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Troubleshooting no internet connection

No internet connection - one of the most annoying and frustrating problems today, especially as more and more of our work is online. The main issue here is finding out what is wrong. You can follow a kind of flow chart in order to discover.

First, is everyone in the office (or at home) offline, or just you? If it is just you, look at what might be affecting your PC or device. If it is everyone, look at your broadband connection or server (if you have one).

Everyone is offline

OK, everyone is offline. Have a look at your router, and if you are on Wi-Fi, your Wi-Fi access point (often the same box as the router). Check the LED lights on the router, since there is usually a light to confirm you are online. Try rebooting the router (if there is no power switch, just disconnect the power, count to 10, and reconnect). After reboot, it will take a minute or two to reconnect. If the lights suggest that there is still no internet, call your broadband provider. You can also access the admin screens of the router to look for information about what is wrong. On small networks, you can usually discover the IP address of the router by checking the IP address of the default gateway on your network. If it is PC, opening a command prompt and typing:

ipconfig -all

will get you this information. On a Mac or on Linux, try:

ip route get

and look at the "via" address for the gateway. The "src" address is your IP address.

If the router is online but you are not, you are looking for something wrong in between the PCs/devices and the router - unless someone has been changing the router settings and broke something. Make sure cables are pushed in firmly. Occasionally you may have an internet connection, but the DNS is wrong. DNS is how names (like get translated to IP numbers (like 123.456.789.123). If your DNS server is offline then nothing will work. On a Windows business network with a server, it is usually the server that runs DNS, so check that the server is up and running and the DNS service is running. On a home network, or a network without a server, check the DNS settings in the router.

If everything seems to be working, but you still cannot connect, check for rogue devices on the network. A common problem is where a business is running out of network points, and someone helpfully brings in a spare router from home to expand the number of network ports. Great - except that router thinks it is in charge, and starts attempting to route internet traffic through itself, even though its internet (WAN) port is not connected. Remove it.

Just your PC or device is offline

Needless to say, if your router is offline, it is pointless trying any of the steps that relate just to your PC or device. Do not waste your time.

So it is just you. Rebooted yet? Always worth a try. Then start with the obvious: does the PC or device think it has a network connection? If it is Wi-Fi, is the Wi-Fi connected to the right network and not, say, one in the pub across the road? If it is a cable connection, is the cable plugged in firmly, and are there lights where the cable plugs in to show an active connection? Try looking at the output from ipconfig -all, or on a Mac or Linux, ifconfig and netstat -nr and ip route get On Android, I have a nice app called Termux; you can use the Linux commands. For internet connectivity you need to have a valid IP address, DNS server and default gateway. If the IP address starts 169, it is a self-assigned private address that will not give you any internet connectivity.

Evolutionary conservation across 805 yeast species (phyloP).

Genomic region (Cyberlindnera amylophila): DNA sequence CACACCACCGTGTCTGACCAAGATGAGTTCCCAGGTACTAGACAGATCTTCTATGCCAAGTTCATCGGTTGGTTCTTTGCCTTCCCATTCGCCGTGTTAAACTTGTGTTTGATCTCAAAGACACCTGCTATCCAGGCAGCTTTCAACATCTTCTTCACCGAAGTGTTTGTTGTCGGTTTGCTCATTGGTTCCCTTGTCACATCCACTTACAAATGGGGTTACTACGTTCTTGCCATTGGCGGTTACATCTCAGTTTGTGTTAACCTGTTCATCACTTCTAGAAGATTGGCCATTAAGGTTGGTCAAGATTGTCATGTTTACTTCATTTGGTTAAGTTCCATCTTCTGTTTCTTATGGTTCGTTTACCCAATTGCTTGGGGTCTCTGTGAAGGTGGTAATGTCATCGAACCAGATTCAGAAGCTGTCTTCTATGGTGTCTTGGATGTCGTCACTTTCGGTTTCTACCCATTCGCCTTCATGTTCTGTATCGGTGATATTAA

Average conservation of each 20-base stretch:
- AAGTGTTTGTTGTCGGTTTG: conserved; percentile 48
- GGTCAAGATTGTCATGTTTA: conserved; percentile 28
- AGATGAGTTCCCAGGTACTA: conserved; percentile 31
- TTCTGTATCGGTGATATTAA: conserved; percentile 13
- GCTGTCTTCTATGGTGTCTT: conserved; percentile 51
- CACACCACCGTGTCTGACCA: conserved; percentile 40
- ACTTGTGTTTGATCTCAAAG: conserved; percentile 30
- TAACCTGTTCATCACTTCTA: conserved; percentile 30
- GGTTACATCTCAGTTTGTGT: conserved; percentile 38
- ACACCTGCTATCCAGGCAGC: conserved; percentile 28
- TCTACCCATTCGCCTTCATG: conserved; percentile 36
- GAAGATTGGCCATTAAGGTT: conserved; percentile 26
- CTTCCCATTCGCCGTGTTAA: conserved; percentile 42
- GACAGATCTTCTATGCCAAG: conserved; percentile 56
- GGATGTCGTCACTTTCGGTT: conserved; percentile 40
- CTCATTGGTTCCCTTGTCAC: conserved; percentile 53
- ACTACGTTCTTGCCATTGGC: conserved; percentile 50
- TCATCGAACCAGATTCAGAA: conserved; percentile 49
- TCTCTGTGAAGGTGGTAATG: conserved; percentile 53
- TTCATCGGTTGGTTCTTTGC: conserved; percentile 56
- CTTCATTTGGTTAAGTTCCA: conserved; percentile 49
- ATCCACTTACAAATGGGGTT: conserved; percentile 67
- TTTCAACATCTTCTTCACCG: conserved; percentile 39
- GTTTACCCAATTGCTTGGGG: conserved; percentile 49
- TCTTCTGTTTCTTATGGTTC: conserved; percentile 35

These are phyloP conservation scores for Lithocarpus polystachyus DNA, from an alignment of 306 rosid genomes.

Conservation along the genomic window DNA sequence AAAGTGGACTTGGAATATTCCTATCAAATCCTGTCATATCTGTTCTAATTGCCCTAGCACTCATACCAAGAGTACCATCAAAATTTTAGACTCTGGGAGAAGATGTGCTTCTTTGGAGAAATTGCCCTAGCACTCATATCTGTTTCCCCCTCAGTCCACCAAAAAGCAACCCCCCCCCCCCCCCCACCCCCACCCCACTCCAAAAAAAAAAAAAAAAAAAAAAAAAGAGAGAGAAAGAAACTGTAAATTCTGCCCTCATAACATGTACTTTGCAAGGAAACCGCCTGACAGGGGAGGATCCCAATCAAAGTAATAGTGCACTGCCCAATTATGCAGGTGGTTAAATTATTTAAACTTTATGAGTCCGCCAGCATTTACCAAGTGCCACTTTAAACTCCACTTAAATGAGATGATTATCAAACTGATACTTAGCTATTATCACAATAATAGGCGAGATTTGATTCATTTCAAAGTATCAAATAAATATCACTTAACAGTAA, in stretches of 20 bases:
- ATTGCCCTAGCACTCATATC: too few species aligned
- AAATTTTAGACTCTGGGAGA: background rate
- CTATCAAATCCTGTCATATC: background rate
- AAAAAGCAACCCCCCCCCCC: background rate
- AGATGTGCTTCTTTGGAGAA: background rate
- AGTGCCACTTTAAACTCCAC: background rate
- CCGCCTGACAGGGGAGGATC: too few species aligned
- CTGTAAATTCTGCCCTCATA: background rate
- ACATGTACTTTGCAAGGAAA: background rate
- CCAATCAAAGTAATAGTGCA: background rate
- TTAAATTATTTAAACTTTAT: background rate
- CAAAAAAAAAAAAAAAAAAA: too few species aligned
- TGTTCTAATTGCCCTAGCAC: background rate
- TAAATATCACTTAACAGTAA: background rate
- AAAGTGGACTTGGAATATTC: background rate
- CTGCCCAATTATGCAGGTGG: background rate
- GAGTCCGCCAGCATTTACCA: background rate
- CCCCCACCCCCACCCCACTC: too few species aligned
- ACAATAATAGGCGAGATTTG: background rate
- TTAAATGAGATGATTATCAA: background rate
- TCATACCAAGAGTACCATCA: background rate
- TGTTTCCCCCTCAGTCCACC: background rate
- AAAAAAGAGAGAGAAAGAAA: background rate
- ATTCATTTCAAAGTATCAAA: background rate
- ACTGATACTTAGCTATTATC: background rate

Most PCs and devices get their IP number and other connectivity information from a device running a DHCP server. There should be one, and only one, of these on your network. If it has stopped running, or run out of IP numbers, or gone offline, that will stop you connecting.

You have a valid IP number

If you have a valid IP number , verify that you are really offline. Open a command prompt or terminal, and type:


A good response looks like this:

On a Mac or Linux, interrupt the ping after a moment or two with Ctrl-C. The replies should be near-instant. If they are slow, or some succeed but others do not, you have a connection but so slow it may seem completely broken when trying to retrieve a web page (web pages can be quite large, whereas the ping transmits a tiny amount of data.) Maybe your connection is overloaded, or throttled by your broadband provider, or you have another machine on the network grabbing all the bandwidth.

If the ping fails completely, you are offline. It could still be a DNS issue; you can try pinging a known external IP address to check for that. Google's DNS server on is a good choice (not because it is a DNS server, but because it is a reliable and easy to remember external IP number that responds to ping). If you can ping but not it is probably a DNS issue.

You do not have a valid IP number, or you do but nothing works

If you do not have a valid IP number, or you have but nothing works, maybe your network or Wi-Fi card is broken. Before getting new hardware though, try resetting the TCP/IP stack. On Windows, open an administrative command prompt and type:

netsh int ip reset

Then restart your PC. Still does not work? Time to contact your support.